posted on November 15, 2013 by Erica Bauermeister


MixingThe first time I wrote a novel, I had two children and a full-time job, and I slipped words onto pages in between carpools and clients.

It took six years to write The School of Essential Ingredients.

By the time I was writing my second novel, my children were in college, my job happily given up.  The house I was living in had no internet connection.  I could pirate a neighbor’s wi-fi by leaning out a window, my laptop suspended mid-air, but it was a questionable endeavor.

Writing that novel was a glorious, intense experience.  Characters showed up without my even asking – seven women who challenged each other to do one thing in the next year that was difficult or scary.  Eighteen months later Joy For Beginners was finished.

And then, my publisher said I had to have an Internet Presence.  A Facebook page. Emails started arriving from readers, for which I was grateful.  I answered every one.  I posted regularly.  I took a stand against Twitter, and yet, every time I opened my computer I could see the icon with its glowing number of unread messages.

My writing slowed.  I discovered social media was a great excuse not to write.  Look!  I am helping my career!  I have an Internet Presence!

What I didn’t have was characters, or room in my imagination.  Actually, I didn’t even have an imagination any more.  What I had was a vast holding tank for arcane bits of information I couldn’t remember well enough to re-tell, let alone make up something new.

I needed blank space.  The luxury of a quiet mind.

school (1)I knew there were software programs that would shut off the internet for me.  I declared my own will power to be sufficient.  I made a deal with myself – I would use the internet only at my desk.  I would only write in my big chair.  Never the twain would meet.

That deal lasted an hour – until, mid-sentence, I needed to know whether a perfume bottle would blow up under intense heat.  It will.  The videos were spectacular and occasionally, stupendously, dangerous.  The sheer stupidity of some of the videographers was post-worthy.  Which led me into Facebook and links about haunted houses and killer whales.  And then it was two o’clock and I hadn’t eaten lunch.  Or written.

It’s amazing how many days can go by like that.  It’s like having a newborn. You’re lucky if you get dressed by noon.  Your spouse arrives home and you try to say what you did that day, only to realize you have no idea.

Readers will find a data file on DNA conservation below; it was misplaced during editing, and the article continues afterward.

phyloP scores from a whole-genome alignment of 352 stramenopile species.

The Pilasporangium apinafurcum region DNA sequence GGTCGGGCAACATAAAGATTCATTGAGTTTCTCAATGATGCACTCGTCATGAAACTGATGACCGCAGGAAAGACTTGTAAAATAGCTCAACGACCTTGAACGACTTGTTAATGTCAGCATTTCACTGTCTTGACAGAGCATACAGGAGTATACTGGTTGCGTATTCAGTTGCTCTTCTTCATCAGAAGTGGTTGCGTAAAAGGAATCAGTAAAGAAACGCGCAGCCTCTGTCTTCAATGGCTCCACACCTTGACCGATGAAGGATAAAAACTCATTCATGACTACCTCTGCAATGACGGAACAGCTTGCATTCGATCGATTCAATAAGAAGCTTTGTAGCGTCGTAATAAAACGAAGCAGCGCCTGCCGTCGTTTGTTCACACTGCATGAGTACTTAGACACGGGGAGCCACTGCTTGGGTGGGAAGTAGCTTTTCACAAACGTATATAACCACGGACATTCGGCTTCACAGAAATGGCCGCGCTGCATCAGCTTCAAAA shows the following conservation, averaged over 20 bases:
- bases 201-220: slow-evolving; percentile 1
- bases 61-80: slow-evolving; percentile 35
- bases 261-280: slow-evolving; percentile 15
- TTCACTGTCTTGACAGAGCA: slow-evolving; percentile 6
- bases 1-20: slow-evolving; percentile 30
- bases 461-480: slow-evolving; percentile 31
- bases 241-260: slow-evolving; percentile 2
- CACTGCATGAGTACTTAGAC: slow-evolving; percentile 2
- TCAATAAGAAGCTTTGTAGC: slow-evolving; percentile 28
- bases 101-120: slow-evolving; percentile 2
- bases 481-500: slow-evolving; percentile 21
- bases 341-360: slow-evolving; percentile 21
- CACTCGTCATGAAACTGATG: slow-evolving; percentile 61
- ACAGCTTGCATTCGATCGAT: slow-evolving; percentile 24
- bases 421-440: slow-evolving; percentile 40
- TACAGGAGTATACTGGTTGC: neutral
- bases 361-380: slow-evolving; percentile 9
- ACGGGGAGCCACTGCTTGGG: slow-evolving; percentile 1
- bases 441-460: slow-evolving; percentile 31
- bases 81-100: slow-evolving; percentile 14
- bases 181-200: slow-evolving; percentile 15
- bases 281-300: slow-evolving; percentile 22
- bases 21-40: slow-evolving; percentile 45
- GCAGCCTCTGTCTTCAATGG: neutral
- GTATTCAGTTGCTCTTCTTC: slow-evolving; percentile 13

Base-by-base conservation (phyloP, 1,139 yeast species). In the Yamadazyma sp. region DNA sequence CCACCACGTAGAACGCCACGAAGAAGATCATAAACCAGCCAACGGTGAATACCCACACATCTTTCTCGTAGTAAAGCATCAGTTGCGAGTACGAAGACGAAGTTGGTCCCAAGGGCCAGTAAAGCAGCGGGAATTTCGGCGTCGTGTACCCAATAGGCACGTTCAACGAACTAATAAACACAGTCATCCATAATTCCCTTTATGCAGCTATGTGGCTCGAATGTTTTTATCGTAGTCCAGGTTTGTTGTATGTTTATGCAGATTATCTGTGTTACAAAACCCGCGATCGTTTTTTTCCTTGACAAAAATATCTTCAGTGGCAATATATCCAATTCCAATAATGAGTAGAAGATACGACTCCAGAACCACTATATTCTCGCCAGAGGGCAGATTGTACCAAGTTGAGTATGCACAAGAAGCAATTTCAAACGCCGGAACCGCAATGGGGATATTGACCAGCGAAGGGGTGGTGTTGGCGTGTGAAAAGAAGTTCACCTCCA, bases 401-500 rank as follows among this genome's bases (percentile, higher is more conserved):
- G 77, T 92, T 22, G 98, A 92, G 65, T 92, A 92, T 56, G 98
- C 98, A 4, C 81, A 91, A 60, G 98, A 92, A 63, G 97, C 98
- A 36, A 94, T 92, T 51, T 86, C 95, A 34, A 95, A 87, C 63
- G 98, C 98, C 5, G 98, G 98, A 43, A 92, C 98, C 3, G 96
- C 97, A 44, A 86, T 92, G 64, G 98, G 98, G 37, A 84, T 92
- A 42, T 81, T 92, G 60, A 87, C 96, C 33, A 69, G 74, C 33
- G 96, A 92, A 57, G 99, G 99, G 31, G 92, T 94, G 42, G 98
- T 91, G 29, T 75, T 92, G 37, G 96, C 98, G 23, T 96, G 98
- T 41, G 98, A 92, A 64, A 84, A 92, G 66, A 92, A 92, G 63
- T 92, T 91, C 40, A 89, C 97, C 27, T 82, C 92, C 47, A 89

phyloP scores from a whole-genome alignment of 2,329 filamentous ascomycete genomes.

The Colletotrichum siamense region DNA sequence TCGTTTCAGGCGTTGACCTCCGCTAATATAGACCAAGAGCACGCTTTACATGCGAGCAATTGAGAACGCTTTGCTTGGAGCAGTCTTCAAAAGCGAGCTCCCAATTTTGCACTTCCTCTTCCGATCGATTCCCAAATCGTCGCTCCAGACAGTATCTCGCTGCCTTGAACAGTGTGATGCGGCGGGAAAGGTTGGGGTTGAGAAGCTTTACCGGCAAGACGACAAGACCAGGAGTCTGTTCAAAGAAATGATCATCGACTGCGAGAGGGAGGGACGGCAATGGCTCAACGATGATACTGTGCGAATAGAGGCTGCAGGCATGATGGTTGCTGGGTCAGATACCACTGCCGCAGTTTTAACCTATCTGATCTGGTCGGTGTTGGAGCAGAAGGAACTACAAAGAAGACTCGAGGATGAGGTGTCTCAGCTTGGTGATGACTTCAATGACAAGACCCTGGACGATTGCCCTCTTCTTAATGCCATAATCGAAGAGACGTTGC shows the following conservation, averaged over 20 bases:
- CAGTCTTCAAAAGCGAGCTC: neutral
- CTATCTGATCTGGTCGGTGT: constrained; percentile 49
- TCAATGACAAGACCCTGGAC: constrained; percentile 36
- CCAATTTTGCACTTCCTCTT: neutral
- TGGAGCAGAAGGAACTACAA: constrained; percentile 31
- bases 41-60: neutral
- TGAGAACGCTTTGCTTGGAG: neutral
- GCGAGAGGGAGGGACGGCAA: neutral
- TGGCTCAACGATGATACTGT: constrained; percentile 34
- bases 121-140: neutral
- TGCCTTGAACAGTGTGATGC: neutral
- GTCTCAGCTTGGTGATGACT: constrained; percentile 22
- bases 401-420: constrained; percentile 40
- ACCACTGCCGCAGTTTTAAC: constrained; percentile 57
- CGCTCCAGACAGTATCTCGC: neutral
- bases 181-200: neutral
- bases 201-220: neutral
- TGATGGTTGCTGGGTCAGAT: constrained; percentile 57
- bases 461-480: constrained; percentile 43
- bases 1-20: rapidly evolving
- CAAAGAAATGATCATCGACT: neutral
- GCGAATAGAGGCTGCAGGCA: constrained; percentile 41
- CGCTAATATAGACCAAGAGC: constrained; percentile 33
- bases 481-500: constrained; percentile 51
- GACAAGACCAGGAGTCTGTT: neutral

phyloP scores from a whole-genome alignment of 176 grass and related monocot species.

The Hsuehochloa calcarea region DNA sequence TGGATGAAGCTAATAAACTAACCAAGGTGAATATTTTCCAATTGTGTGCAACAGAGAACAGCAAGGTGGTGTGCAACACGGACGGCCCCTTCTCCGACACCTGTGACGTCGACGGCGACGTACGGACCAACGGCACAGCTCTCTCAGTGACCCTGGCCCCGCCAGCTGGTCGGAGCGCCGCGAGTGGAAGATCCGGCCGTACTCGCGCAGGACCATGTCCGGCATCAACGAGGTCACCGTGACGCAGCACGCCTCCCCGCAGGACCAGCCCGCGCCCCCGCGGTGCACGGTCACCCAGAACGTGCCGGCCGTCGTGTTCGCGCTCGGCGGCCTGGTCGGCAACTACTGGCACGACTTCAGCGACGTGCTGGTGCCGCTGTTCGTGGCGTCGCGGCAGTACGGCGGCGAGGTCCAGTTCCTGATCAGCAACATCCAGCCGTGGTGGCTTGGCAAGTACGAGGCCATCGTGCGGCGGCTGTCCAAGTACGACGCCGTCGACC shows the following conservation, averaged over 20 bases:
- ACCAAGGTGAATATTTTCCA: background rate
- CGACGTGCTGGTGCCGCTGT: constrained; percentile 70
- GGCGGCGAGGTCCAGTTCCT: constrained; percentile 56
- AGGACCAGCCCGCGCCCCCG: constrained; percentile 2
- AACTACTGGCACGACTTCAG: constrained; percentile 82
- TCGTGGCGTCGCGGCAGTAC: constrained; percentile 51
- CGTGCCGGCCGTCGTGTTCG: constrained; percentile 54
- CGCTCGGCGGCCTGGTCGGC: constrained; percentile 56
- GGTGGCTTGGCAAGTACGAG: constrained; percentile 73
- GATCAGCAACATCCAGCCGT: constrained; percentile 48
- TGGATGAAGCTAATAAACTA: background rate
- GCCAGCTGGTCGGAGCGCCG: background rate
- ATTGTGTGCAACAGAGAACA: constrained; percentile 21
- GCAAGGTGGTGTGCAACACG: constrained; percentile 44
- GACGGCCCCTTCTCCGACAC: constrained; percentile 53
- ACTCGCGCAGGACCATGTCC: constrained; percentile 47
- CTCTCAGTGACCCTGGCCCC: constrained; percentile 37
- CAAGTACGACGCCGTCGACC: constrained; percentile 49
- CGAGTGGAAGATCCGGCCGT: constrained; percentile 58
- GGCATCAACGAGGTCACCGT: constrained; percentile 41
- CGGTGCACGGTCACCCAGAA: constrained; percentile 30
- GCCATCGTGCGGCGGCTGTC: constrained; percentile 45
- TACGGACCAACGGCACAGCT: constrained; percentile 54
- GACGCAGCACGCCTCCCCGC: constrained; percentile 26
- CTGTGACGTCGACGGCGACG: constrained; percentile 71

And so, I decided to cut the cord.  Now, every night before I go to bed, I shut off the wi-fi connection to my laptop.  It is as simple as that.  In the morning, no internet.  Just a blank page – smooth and calm and open for business.

In the silence of my office, I can almost hear the characters giggling, like those children at the park when their parents eventually quit talking on their cell phones.  Because finally, finally, we are all free to play again.

Erica Bauermeister

Erica Bauermeister

Erica Bauermeister is the author of the bestselling novel The School of Essential Ingredients (Putnam, 2009) which follows the lives of eight students and their teacher in a cooking class held in a restaurant kitchen. Her new novel, Joy for Beginners (Putnam, June 2011) explores what happens to seven women who challenge one another to do one thing in the next year that is new or difficult or scary. The twist? — they don’t get to choose their own challenges. Garth Stein, author of The Art of Racing in the Rain, has called Joy for Beginners “moving, touching, wonderfully written; inspiring to read.” Erica Bauermeister is also the co-author of two nonfiction books: 500 Great Books by Women: A Reader’s Guide and Let’s Hear It For the Girls: 375 Great Books for Readers 2-14. She lives in Seattle and loves to talk with book groups.

2 thoughts on “Unplugging”

  1. Juanita Rice says:

    Thanks for the reminder, Erica. 🙂

  2. Carol says:

    I had believed the Internet was taking me from other tasks, but I challenged the belief with the comfort of being curious and educated. Your article is the Jiminy Cricket on the shoulder.

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